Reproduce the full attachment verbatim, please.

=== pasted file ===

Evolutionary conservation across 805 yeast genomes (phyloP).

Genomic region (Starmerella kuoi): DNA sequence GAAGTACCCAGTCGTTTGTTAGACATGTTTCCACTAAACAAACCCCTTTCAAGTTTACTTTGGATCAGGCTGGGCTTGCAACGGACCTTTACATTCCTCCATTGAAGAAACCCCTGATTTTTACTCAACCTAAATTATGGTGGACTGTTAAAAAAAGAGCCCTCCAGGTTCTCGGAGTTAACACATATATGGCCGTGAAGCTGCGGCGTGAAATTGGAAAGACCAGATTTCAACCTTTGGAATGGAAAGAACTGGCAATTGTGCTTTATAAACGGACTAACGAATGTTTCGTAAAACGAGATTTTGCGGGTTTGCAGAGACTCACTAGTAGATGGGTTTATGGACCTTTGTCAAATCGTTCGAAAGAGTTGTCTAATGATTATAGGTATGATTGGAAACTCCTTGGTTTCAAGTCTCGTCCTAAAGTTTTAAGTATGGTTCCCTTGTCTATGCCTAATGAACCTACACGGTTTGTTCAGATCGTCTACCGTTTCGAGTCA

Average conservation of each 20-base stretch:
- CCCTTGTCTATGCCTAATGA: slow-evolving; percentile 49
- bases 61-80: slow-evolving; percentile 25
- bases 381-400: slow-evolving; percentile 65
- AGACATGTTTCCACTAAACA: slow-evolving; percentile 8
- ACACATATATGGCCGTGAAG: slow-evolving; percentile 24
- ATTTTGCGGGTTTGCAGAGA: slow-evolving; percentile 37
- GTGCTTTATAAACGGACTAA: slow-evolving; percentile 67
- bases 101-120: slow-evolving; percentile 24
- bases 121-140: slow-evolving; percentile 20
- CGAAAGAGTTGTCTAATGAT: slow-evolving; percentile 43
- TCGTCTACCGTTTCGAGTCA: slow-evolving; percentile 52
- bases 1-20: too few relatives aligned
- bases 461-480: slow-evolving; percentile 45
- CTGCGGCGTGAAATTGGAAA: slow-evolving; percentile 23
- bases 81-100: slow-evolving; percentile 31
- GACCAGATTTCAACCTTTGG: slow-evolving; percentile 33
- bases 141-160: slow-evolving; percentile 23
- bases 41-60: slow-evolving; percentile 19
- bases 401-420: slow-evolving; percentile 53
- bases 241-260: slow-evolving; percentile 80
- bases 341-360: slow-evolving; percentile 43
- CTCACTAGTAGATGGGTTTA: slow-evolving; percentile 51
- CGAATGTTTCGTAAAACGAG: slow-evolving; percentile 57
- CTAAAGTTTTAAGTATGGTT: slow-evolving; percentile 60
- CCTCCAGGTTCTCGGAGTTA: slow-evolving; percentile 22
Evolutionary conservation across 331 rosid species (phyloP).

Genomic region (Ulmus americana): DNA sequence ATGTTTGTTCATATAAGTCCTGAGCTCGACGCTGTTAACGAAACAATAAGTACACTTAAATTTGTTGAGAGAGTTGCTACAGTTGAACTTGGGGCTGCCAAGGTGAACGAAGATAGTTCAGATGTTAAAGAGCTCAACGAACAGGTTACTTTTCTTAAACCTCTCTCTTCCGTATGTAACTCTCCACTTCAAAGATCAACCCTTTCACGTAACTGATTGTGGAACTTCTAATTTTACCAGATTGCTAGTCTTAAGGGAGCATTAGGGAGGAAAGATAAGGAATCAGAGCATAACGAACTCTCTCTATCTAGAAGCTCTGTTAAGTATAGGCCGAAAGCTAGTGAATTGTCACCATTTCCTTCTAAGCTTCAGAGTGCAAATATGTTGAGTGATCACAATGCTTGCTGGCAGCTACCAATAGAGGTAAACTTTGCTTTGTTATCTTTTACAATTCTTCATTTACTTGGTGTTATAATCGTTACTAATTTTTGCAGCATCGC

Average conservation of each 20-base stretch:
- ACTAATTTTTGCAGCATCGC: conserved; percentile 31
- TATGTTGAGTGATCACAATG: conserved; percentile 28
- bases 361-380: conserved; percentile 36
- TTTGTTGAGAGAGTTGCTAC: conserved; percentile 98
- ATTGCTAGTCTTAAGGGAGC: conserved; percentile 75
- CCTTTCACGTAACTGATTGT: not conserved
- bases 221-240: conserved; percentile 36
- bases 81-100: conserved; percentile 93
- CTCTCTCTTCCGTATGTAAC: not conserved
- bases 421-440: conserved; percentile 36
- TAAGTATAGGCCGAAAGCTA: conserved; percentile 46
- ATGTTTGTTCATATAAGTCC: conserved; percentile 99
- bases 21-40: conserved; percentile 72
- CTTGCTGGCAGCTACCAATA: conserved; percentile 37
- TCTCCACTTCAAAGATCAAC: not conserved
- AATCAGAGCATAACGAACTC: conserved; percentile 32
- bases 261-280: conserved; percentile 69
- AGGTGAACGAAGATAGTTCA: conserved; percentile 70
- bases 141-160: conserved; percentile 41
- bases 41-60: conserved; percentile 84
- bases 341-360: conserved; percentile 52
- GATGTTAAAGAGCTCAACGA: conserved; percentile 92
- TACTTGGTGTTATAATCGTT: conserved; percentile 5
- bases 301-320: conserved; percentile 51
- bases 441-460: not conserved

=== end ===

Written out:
Evolutionary conservation across 805 yeast genomes (phyloP).

Genomic region (Starmerella kuoi): DNA sequence GAAGTACCCAGTCGTTTGTTAGACATGTTTCCACTAAACAAACCCCTTTCAAGTTTACTTTGGATCAGGCTGGGCTTGCAACGGACCTTTACATTCCTCCATTGAAGAAACCCCTGATTTTTACTCAACCTAAATTATGGTGGACTGTTAAAAAAAGAGCCCTCCAGGTTCTCGGAGTTAACACATATATGGCCGTGAAGCTGCGGCGTGAAATTGGAAAGACCAGATTTCAACCTTTGGAATGGAAAGAACTGGCAATTGTGCTTTATAAACGGACTAACGAATGTTTCGTAAAACGAGATTTTGCGGGTTTGCAGAGACTCACTAGTAGATGGGTTTATGGACCTTTGTCAAATCGTTCGAAAGAGTTGTCTAATGATTATAGGTATGATTGGAAACTCCTTGGTTTCAAGTCTCGTCCTAAAGTTTTAAGTATGGTTCCCTTGTCTATGCCTAATGAACCTACACGGTTTGTTCAGATCGTCTACCGTTTCGAGTCA

Average conservation of each 20-base stretch:
- CCCTTGTCTATGCCTAATGA: slow-evolving; percentile 49
- bases 61-80: slow-evolving; percentile 25
- bases 381-400: slow-evolving; percentile 65
- AGACATGTTTCCACTAAACA: slow-evolving; percentile 8
- ACACATATATGGCCGTGAAG: slow-evolving; percentile 24
- ATTTTGCGGGTTTGCAGAGA: slow-evolving; percentile 37
- GTGCTTTATAAACGGACTAA: slow-evolving; percentile 67
- bases 101-120: slow-evolving; percentile 24
- bases 121-140: slow-evolving; percentile 20
- CGAAAGAGTTGTCTAATGAT: slow-evolving; percentile 43
- TCGTCTACCGTTTCGAGTCA: slow-evolving; percentile 52
- bases 1-20: too few relatives aligned
- bases 461-480: slow-evolving; percentile 45
- CTGCGGCGTGAAATTGGAAA: slow-evolving; percentile 23
- bases 81-100: slow-evolving; percentile 31
- GACCAGATTTCAACCTTTGG: slow-evolving; percentile 33
- bases 141-160: slow-evolving; percentile 23
- bases 41-60: slow-evolving; percentile 19
- bases 401-420: slow-evolving; percentile 53
- bases 241-260: slow-evolving; percentile 80
- bases 341-360: slow-evolving; percentile 43
- CTCACTAGTAGATGGGTTTA: slow-evolving; percentile 51
- CGAATGTTTCGTAAAACGAG: slow-evolving; percentile 57
- CTAAAGTTTTAAGTATGGTT: slow-evolving; percentile 60
- CCTCCAGGTTCTCGGAGTTA: slow-evolving; percentile 22
Evolutionary conservation across 331 rosid species (phyloP).

Genomic region (Ulmus americana): DNA sequence ATGTTTGTTCATATAAGTCCTGAGCTCGACGCTGTTAACGAAACAATAAGTACACTTAAATTTGTTGAGAGAGTTGCTACAGTTGAACTTGGGGCTGCCAAGGTGAACGAAGATAGTTCAGATGTTAAAGAGCTCAACGAACAGGTTACTTTTCTTAAACCTCTCTCTTCCGTATGTAACTCTCCACTTCAAAGATCAACCCTTTCACGTAACTGATTGTGGAACTTCTAATTTTACCAGATTGCTAGTCTTAAGGGAGCATTAGGGAGGAAAGATAAGGAATCAGAGCATAACGAACTCTCTCTATCTAGAAGCTCTGTTAAGTATAGGCCGAAAGCTAGTGAATTGTCACCATTTCCTTCTAAGCTTCAGAGTGCAAATATGTTGAGTGATCACAATGCTTGCTGGCAGCTACCAATAGAGGTAAACTTTGCTTTGTTATCTTTTACAATTCTTCATTTACTTGGTGTTATAATCGTTACTAATTTTTGCAGCATCGC

Average conservation of each 20-base stretch:
- ACTAATTTTTGCAGCATCGC: conserved; percentile 31
- TATGTTGAGTGATCACAATG: conserved; percentile 28
- bases 361-380: conserved; percentile 36
- TTTGTTGAGAGAGTTGCTAC: conserved; percentile 98
- ATTGCTAGTCTTAAGGGAGC: conserved; percentile 75
- CCTTTCACGTAACTGATTGT: not conserved
- bases 221-240: conserved; percentile 36
- bases 81-100: conserved; percentile 93
- CTCTCTCTTCCGTATGTAAC: not conserved
- bases 421-440: conserved; percentile 36
- TAAGTATAGGCCGAAAGCTA: conserved; percentile 46
- ATGTTTGTTCATATAAGTCC: conserved; percentile 99
- bases 21-40: conserved; percentile 72
- CTTGCTGGCAGCTACCAATA: conserved; percentile 37
- TCTCCACTTCAAAGATCAAC: not conserved
- AATCAGAGCATAACGAACTC: conserved; percentile 32
- bases 261-280: conserved; percentile 69
- AGGTGAACGAAGATAGTTCA: conserved; percentile 70
- bases 141-160: conserved; percentile 41
- bases 41-60: conserved; percentile 84
- bases 341-360: conserved; percentile 52
- GATGTTAAAGAGCTCAACGA: conserved; percentile 92
- TACTTGGTGTTATAATCGTT: conserved; percentile 5
- bases 301-320: conserved; percentile 51
- bases 441-460: not conserved